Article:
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Process automation at Dow: Part 2

May 11, 2006
The second part of this three-part series describes Dow Chemical Co.’s transition from a successful, homegrown company to a commercially developed, highly integrated process automation solution provider.
By Maggie Walker, Ed Sederlund, Jerry Gipson and Eric Cosman, Dow Chemical Co.

MORE THAN 30 years ago, the Dow Chemical Co. embarked on what ultimately evolved into a global corporate initiative: to develop and broadly leverage a standardized, highly integrated process automation system, incorporating basic process control, process information, and safety-system functionality.

Based on what we wanted to accomplish, and a lack of commercial offerings at that time, we developed several proprietary solutions, including a process control system that came to be known as MOD, which is short for “Manufacturing Operating Discipline.” With its MOD 5 System, Dow was the first company to certify a process automation system with logical separation of the control and safety functions.

Our development approach served us well for many years, but we reached a point where it was no longer cost-effective to develop our own system. Part 2 of this three-part series describes Dow’s transition from our successful, homegrown solution to a commercially developed solution, including what went into the decision process, why we needed to change, and how we grew and nurtured a truly collaborative, technical relationship that will take our operating discipline forward.

From the beginning, continuous improvement has been at the heart of the Dow Chemical Co., and forms the essence of its mission today, “To constantly improve what’s essential to human progress by mastering science and technology.” To achieve this, we’re committed to the principles of Sustainable Development. As we discussed in Part 1 (“The Mod Squad: Process Automaton at Dow,” CONTROL, Feb. ’06), this underlying philosophy has been an instrumental driver in our process control journey.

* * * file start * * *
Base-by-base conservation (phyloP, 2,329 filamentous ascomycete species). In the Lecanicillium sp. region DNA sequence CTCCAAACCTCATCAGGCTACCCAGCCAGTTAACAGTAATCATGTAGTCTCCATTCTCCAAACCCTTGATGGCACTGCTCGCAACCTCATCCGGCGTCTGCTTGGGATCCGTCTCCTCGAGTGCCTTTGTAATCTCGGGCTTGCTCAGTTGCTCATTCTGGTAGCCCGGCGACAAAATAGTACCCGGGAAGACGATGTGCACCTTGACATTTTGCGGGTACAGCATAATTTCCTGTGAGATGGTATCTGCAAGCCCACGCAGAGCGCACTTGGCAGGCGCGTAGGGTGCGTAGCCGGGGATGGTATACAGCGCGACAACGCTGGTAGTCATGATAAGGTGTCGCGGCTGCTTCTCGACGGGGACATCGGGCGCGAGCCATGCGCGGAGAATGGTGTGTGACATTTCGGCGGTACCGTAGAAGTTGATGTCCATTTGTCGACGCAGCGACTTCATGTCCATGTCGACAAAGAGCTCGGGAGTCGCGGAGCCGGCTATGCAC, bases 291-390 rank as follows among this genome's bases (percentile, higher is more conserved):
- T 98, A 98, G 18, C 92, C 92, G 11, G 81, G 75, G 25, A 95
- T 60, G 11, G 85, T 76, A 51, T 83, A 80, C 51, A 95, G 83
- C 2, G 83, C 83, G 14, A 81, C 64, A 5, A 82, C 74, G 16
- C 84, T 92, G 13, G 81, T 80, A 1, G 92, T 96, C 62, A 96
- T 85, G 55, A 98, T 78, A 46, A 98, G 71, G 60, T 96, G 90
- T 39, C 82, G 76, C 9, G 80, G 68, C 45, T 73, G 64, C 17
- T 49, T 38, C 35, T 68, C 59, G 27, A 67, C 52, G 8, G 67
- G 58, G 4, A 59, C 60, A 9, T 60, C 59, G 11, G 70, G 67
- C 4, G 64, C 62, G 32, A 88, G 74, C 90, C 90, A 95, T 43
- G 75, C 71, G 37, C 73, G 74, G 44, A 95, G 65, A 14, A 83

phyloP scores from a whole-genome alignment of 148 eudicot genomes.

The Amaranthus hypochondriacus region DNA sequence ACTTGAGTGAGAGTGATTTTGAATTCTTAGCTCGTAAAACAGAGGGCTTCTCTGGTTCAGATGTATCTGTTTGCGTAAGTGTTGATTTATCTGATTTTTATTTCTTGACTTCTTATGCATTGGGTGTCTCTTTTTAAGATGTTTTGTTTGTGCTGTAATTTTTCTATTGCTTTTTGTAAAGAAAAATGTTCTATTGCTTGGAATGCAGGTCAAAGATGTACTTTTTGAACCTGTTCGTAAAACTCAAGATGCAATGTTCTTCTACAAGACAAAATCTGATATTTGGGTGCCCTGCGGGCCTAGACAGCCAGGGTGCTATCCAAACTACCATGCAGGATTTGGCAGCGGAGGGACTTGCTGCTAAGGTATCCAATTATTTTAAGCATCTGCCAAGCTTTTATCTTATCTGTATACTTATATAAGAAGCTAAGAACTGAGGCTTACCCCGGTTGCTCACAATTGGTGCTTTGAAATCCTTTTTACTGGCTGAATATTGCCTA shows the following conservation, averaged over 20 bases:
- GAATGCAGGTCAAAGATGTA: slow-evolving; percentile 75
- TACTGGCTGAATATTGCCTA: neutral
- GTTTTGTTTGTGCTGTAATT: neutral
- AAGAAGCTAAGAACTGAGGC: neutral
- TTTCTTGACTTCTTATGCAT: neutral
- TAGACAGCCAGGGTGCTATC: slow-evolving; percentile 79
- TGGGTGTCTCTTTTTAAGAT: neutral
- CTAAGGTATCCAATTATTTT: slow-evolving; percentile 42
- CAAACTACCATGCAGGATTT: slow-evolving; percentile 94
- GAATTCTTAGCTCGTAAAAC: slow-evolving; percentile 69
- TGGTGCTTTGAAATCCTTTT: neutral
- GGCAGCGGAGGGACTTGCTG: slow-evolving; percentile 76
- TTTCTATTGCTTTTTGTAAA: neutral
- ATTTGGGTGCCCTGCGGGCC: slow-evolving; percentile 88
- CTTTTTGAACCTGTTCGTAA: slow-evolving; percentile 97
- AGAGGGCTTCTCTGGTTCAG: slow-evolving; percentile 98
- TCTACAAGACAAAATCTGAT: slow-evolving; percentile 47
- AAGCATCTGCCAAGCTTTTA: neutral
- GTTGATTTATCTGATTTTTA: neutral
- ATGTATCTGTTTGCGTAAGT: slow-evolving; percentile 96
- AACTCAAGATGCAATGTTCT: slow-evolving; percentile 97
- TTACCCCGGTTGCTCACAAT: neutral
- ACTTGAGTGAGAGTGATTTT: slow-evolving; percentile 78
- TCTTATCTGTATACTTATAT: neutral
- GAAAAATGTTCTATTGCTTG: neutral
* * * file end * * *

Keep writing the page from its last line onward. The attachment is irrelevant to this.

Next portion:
The roots of Dow’s process-automation philosophy go back to the 1960s, and are based on our operational strategy. Consistency and sustainability are key elements of that strategy. As a global company, it’s important to operate facilities the same way, every time, to achieve consistent high quality, as well as process reliability and repeatability of best practices.

Of course, safety performance also is a key focus for Dow. Protection of people, the community, and the environment have always been non-negotiable priorities in our corporate culture. We must operate our plants safely every time, as well as the same way every time. Our "Vision of Zero" translates to zero incidents, injuries, illnesses, accidents, and zero environmental harm. So our safety practices needed to be repeatable and re-deployable, too. All of these elements made up our Operating Discipline (OD).

Initially, commercially available process automation systems didn’t give us the capability we needed. Technology was available that could be applied to the problem, and we developed several solutions based on general-purpose computers and operating systems. As we gained experience with these systems, it became evident there were significant shortcomings when applied to process automation and customer needs. Over time, we developed the MOD 5 system to meet our needs (See Figure 1 below).

     FIGURE 1: MOD 5